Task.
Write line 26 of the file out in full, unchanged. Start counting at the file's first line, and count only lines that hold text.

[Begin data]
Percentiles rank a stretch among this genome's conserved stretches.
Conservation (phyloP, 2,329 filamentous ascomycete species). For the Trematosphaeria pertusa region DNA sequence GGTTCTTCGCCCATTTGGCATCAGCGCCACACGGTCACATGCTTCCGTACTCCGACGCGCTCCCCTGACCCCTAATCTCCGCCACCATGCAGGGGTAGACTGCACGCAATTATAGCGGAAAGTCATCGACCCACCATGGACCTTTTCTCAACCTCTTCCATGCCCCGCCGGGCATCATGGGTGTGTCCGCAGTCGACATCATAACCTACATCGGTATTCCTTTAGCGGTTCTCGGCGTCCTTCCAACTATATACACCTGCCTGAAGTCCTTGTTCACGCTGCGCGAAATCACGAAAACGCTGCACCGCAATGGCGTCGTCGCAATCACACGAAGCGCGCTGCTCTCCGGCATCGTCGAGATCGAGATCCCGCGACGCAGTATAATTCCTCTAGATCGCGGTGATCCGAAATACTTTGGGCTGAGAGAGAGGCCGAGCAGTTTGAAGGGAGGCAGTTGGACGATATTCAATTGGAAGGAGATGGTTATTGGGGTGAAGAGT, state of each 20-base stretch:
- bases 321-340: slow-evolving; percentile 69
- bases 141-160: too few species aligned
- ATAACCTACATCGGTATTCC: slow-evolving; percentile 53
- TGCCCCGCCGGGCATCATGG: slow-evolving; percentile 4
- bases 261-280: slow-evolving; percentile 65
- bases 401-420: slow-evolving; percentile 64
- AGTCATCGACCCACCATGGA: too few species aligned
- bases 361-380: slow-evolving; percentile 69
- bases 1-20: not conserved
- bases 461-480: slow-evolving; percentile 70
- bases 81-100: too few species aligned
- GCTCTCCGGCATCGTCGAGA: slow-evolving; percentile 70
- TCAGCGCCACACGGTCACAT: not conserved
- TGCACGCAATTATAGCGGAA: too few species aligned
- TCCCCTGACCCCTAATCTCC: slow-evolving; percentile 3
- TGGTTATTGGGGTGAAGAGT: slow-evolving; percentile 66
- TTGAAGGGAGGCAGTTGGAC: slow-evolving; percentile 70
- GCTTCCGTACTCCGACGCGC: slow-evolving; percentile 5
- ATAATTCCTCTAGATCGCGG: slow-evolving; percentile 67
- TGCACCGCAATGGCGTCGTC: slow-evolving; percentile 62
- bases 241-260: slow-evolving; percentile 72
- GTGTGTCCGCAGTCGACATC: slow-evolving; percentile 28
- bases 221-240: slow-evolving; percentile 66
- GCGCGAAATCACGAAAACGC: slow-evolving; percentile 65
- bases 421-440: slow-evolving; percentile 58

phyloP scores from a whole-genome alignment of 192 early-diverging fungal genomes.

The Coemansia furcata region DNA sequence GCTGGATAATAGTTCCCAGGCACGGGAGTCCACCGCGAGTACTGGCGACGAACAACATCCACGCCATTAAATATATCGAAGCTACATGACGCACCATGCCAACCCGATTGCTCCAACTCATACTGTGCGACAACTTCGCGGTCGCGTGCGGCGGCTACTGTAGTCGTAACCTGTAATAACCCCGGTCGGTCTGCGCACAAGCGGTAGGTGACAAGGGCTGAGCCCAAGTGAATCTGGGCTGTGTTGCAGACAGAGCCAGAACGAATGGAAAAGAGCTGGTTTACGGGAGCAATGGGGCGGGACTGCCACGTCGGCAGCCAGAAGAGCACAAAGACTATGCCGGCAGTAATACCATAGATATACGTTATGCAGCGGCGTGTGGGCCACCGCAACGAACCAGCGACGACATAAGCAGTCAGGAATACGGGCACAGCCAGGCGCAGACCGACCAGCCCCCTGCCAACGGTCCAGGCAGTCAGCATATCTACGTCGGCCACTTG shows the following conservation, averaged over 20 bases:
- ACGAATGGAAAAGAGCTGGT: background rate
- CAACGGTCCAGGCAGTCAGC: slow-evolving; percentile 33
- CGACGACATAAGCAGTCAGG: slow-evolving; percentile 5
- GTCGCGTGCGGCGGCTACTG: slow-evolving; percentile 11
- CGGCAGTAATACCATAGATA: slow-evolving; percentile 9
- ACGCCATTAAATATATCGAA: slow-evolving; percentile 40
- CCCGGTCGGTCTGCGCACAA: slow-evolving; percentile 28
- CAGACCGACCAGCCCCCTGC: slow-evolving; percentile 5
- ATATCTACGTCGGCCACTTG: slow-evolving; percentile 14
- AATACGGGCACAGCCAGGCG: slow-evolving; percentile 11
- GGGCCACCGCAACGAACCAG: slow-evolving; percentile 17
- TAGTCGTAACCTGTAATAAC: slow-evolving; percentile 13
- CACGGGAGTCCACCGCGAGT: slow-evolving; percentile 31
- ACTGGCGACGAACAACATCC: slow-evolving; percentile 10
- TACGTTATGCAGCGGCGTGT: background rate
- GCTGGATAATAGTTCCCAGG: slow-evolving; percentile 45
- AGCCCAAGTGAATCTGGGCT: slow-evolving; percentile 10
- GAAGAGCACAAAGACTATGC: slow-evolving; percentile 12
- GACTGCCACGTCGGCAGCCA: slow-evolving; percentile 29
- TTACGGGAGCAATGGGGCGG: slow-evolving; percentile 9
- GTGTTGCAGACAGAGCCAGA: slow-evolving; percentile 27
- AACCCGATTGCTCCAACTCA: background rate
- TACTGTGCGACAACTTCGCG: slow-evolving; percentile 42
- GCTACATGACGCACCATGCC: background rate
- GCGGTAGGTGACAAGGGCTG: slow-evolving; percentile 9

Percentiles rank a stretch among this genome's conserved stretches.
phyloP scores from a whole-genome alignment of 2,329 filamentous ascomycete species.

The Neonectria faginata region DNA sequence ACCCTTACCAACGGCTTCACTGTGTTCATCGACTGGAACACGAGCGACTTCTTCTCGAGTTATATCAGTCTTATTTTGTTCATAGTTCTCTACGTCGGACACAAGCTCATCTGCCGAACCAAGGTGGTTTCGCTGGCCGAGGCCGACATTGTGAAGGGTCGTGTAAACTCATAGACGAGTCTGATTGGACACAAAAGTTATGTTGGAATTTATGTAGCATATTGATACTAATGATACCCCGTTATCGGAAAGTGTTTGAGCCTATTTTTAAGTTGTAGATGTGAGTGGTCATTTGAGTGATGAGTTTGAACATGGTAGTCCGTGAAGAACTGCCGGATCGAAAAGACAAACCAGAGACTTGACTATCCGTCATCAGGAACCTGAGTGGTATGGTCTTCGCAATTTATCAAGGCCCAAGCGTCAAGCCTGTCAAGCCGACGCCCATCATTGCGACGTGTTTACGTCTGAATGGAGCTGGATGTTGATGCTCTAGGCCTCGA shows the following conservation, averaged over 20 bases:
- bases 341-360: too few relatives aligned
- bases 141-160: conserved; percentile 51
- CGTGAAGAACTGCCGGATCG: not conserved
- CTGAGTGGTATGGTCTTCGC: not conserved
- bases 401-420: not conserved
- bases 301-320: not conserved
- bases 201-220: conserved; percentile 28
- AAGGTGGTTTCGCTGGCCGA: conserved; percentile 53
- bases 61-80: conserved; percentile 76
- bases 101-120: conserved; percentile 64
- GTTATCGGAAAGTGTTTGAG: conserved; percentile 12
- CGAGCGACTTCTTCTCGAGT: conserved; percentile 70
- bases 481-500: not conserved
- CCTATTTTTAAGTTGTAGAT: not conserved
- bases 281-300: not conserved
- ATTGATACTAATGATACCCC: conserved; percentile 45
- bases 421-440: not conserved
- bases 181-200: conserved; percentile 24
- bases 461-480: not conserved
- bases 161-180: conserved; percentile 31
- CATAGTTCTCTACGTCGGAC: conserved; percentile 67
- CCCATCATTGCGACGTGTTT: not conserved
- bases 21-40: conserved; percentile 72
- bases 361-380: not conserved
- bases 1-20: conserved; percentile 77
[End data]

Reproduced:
- GCGCGAAATCACGAAAACGC: slow-evolving; percentile 65